This article deals with the second provision that may limit the amount of Social Security benefit you are eligible to receive if are you a public sector/civil service employee under (STRS, PERS, CSRS, Railroad Retirement, etc.).
Last month I wrote about the Windfall Elimination Provision (WEP) which is the other limiting provision. Read more about the WEP here.
Like the Windfall Elimination Provision, the reduction in Social Security benefits does not take effect until you start drawing your public sector government pension. Unlike the Windfall Elimination Provision which affects only your own personal Social Security benefit, the Government Pension Offset applies only to spousal, ex-spousal and survivor benefits you may be eligible for.
Enacted in 1977, the Government Pension Offset (GPO) ensures that benefit calculations of public sector government employees who don’t pay into Social Security are calculated the same way as workers in the private sector who do pay into Social Security. This provision affects people who have a public sector government pension from employment that did not contribute to Social Security like:
- Federal, State or Local government
- School systems
- Colleges or Universities
- Civil Service Retirement System (CSRS)
Before this provision, many public sector government employees were eligible for their own public sector government pension and full spousal, ex-spousal, or survivor benefits. Initially Social Security benefits were intended for spouses who were financially dependent on the other spouse. Now, many spouses are not financially dependent on their spouse. The GPO prevents spouses, ex-spouses, and survivors from receiving a higher benefit than they would have received if they were totally reliant on their spouses Social Security benefit to receive their benefit.
The GPO reduction in Social Security benefits is 2/3rds of the monthly amount of the public sector government retirement benefit you receive. Of note, if you receive a lump sum payment from a public sector government pension, the lump sum will be converted into a monthly annuity benefit by Social Security. For example, let’s assume you and your spouse have both reached your full retirement age for Social Security purposes. That would mean you are between the ages of 66-67. Your public sector government pension is $3,000/month and you have no Social Security benefit of your own. As a spouse, you are entitled to a spousal benefit of 50% of your spouse’s full retirement age Social Security benefit. Assume your spouse’s Social Security full retirement age benefit is $2,500, so therefore you would be entitled to $1,250. Since 2/3rds of your public sector government pension is $2,000 ($3,000 x 66%) and is greater than the spousal benefit of $1,250, the spousal benefit is reduced to zero.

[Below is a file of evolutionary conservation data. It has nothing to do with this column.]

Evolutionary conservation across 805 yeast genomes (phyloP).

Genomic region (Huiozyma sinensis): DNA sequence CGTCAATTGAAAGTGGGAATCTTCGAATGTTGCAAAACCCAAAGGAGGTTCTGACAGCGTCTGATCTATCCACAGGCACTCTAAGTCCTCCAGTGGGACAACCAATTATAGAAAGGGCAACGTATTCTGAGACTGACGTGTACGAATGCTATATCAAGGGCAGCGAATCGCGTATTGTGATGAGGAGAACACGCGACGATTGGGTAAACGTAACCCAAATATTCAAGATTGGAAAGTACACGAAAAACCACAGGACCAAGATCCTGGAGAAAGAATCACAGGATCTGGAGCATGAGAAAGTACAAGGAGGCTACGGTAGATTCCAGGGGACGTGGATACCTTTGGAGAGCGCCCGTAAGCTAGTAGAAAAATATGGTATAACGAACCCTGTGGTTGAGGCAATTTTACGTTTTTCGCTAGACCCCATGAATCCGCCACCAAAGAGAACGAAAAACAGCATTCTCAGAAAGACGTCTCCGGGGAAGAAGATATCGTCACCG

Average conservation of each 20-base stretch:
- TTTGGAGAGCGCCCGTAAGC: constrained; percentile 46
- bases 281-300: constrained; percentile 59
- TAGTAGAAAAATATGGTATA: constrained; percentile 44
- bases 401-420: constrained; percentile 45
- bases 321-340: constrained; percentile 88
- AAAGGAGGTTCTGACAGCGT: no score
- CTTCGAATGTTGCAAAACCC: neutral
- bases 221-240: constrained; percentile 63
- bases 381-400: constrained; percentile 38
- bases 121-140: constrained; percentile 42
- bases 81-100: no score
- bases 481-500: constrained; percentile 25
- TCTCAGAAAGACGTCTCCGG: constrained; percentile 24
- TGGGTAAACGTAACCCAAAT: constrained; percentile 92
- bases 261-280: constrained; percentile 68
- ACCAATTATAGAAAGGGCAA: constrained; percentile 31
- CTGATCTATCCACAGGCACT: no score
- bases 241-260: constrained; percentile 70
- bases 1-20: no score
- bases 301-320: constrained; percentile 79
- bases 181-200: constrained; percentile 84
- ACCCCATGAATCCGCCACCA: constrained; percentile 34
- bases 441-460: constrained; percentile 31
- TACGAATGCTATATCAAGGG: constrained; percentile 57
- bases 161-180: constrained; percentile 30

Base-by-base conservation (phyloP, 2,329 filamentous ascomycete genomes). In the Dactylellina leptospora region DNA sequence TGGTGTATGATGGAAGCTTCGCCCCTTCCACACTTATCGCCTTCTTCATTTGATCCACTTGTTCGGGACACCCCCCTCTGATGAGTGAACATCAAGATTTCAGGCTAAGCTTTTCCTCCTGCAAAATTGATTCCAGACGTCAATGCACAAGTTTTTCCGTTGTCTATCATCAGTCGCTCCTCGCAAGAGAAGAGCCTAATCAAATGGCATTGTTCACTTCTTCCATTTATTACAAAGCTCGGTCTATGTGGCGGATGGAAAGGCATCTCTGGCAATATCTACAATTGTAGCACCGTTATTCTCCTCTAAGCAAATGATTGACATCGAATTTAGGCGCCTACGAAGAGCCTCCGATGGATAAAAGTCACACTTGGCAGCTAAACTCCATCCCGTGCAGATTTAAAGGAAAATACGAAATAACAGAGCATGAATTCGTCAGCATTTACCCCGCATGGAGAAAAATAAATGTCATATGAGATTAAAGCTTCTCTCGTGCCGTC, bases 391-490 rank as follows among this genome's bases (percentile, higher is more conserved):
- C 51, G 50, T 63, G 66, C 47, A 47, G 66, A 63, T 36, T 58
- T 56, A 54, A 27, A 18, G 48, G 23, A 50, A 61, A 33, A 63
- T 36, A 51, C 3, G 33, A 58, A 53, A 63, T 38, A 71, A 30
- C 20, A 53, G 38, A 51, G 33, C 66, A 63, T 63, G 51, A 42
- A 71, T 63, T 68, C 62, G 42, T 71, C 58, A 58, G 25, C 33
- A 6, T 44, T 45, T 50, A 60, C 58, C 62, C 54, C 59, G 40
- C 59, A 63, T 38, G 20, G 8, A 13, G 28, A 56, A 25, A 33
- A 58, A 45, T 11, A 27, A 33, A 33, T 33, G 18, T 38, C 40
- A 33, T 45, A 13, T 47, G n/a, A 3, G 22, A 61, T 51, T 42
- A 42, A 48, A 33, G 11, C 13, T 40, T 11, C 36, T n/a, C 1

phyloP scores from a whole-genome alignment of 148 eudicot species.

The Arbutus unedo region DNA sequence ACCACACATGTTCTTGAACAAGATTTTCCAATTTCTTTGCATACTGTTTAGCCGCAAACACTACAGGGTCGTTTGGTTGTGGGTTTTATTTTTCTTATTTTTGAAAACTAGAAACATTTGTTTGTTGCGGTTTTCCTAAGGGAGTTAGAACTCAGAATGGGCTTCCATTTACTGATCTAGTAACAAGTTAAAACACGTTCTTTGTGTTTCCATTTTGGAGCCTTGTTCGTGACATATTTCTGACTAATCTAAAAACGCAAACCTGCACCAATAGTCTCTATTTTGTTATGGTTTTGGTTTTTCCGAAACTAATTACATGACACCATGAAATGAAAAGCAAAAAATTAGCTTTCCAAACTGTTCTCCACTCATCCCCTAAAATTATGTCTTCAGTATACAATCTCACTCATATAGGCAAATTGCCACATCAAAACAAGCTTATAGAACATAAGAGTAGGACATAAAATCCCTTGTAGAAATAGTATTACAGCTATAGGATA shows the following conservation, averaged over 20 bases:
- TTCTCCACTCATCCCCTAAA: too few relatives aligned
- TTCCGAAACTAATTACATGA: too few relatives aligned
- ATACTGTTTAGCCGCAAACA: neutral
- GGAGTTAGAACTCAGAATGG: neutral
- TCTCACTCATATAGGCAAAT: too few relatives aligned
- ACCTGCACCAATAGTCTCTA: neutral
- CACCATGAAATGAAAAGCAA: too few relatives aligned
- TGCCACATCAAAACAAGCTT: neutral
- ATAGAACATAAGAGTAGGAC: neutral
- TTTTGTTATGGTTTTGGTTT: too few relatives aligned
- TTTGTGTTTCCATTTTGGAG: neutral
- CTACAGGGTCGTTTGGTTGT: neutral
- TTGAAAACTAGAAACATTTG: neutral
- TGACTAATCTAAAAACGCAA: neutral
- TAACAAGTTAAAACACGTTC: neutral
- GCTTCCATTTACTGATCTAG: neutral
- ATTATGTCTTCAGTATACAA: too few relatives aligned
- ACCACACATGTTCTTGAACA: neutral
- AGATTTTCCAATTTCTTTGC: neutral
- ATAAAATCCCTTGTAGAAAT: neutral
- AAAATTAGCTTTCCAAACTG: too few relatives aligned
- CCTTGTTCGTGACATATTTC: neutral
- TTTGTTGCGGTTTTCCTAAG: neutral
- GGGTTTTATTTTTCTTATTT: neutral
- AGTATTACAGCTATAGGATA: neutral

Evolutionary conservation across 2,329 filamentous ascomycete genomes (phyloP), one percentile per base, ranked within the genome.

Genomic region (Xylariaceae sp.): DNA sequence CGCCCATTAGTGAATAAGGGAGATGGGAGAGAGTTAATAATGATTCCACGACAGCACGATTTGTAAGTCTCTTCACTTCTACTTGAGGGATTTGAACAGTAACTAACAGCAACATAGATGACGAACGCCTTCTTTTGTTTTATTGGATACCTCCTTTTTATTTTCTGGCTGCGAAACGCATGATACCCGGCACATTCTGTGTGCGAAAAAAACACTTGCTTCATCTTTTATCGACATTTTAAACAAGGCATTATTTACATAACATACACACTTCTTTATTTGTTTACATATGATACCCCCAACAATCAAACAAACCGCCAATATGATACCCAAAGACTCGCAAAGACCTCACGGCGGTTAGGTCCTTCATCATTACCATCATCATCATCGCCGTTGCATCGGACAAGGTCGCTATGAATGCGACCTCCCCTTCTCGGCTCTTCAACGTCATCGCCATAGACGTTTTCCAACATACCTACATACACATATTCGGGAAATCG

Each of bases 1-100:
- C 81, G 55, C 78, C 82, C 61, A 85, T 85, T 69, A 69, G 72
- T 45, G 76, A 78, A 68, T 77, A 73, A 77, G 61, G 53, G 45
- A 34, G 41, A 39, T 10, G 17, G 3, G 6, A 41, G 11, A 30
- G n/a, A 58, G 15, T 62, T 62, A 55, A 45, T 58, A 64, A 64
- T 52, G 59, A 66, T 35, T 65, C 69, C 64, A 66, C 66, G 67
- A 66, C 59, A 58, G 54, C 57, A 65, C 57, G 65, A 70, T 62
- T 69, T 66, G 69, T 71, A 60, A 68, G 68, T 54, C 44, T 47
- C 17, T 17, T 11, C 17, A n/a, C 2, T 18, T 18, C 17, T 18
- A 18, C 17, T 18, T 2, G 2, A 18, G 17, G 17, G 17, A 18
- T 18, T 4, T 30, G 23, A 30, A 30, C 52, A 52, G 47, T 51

Now let’s assume your public sector government pension is $1,500, then you would be entitled to a $250 spousal benefit. Here’s the math: $1,500 x 66% = $1,000. The Social Security spousal benefit reduced by the GPO of $1,000 produces a spousal benefit of $250. From this last example you can see that the full 50% spousal benefit of $1,250 is made up of $1,000 from your public sector government pension and $250 from Social Security.
As you can see from the above example, the GPO can reduce your Social Security spousal benefit to zero. This is different from the WEP on your own Social Security benefit in that the WEP will never reduce your own benefit to zero and there is no 30-year phase out of the GPO like the WEP.
With regards to Social Security survivor benefits in relation to a person who has a public sector government pension, the calculation of the GPO reduction is the same 2/3rds reduction, but survivors need to be aware that as a spouse you may not have qualified for Social Security spousal benefits, but you may qualify for a Social Security survivor benefit. In the above example as a survivor, you would be entitled to a Social Security survivor benefit of $2,500 before any GPO reduction. The GPO reduction of $2,000 results in a survivor benefit of $500. So, don’t think that because you didn’t qualify for a Social Security spousal benefit, you automatically do not qualify for a Social Security survivor benefit.
Always be proactive and inquire as to what Social Security benefits are available to you. Social Security will not contact you to tell you that you qualify for an additional benefit. I can tell you from experience that there are many widow/widowers out there that are eligible for additional benefits and have just assumed they don’t qualify for any. Just taking the additional $500 monthly survivor benefit above for 15 years amounts to $90,000.
Don’t leave money on the table!